Part of me thinks this is a great idea to help put a “tangibleness” to a literally global array of folks praying for you. Part of me thinks this could be just a cheesy abuse (yet again) of the twitter front that would result in a bunch of spam.


    1. Sean,
      Great question. Certainly a site like that would have display a lot of the creativity that God has given us (Reflection). On the Redemptive side of things, you’re right to point out that different people might perceive things differently and its effectiveness would be hard to pull off. I can’t really think of any Rebellious things that you could do with a site like that beyond what you mentioned with spam. Then on the Restoration side, the unintended consequences that make us long for Jesus’ return could be that using websites and twitter for prayer could make prayer time more distracting and less focused.

      From a purely practical standpoint, it seems like prayer management is sort of like task management in that different people find different organization schemes more or less helpful. So if you see a niche our there that isn’t covered, it might be helpful to build it.

      PS. It’s fun to see you’re using BlogEngine.NET. I am a member of that open source team :)

      1. Woot! I love BlogEngine.Net, though I still need to tweak out my theme a bit. I know who to talk to now if I need some help figuring out my custom widget or something. 8^D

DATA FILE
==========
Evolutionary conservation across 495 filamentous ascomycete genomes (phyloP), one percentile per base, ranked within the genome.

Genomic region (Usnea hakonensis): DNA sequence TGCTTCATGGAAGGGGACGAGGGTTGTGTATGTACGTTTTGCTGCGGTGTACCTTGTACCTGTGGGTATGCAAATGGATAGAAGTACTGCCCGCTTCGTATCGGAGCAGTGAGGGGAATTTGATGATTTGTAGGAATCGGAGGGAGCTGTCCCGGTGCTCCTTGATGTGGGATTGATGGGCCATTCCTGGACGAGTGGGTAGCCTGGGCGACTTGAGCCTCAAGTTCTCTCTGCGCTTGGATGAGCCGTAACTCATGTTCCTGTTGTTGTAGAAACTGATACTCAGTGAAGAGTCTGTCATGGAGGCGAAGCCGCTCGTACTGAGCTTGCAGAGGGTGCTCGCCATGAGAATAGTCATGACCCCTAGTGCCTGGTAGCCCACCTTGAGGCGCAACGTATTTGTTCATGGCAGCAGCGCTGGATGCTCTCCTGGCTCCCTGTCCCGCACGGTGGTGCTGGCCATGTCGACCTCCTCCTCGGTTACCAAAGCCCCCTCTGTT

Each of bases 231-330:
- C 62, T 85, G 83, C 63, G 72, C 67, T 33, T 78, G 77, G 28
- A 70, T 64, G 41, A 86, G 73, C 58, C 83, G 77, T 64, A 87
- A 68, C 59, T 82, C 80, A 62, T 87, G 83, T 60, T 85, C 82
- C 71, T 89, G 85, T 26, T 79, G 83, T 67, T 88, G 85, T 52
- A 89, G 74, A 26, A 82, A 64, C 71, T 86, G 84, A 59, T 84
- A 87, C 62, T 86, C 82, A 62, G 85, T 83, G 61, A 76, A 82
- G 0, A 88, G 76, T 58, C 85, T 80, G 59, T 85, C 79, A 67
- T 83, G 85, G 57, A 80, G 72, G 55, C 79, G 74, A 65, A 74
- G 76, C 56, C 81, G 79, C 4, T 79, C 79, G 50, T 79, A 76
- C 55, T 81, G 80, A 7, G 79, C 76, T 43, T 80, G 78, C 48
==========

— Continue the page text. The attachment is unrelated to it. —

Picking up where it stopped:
But back on topic, thanks for your feedback. It gives me some more meat to chew on, and I’m reading over the entire post again for some new insights. Keep up the great stuff. Just put more in your code blog. 8^D

    1. I like the general purpose nature of Goheen’s approach. I was trying to figure out a way to include the Postman-like unintended consequences while also distinguishing it from tech usage that is outright sin. Thanks for giving me something else to think on.

  4. Loved the article. I have always struggled recociling technology and my Christian walk. To some extent I still do. I guess I’ve always believed that God intended for us to use natural resources instead of human made devices. An example would be like paper vs a computer or iPad. Or our legs to get us around instead of man made vehicles. I thing I’m taking on some form of naturalism. But then I read in psalms where it says some trust in chariots ( human made ) and some trust in horses ( natural ) but we trust in God. I have recently toyed with idea of keeping my bible on an iPad but am struggling with if this is ok. Can someone please help me with my dilemma if any of what I said made since.

    Thanks. Gene
    In him

    1. Gene,
      Thanks for your great comment.

      Someone once said that we tend to define technology as “anything invented after we were born.” Every thing before us we see as “stuff” and even consider them to be “natural.” For example, Since books were invented in 1450 and light bulbs in 1890, we don’t really see them as technology anymore, but since iPads are only a few years old we still see them as “technology.”

      I think I see this in your comment about paper vs. iPads. Both are technology and both are “unnatural” in the sense that a human made them from the natural materials of the earth. But in both cases, I think the inventors are in some sense fulfilling God’s command to “cultivate the Garden” from Genesis 2:15. Yet, we’re also called to “keep” the garden which I take to mean that we need to balance the natural (what God has made) and the unnatural (what we make from God’s creation).

  5. Forgot one thing. If it’s ok to use my bible on a human made device how does that serve Gods purpose. How does the iPad reflect Gods purpose?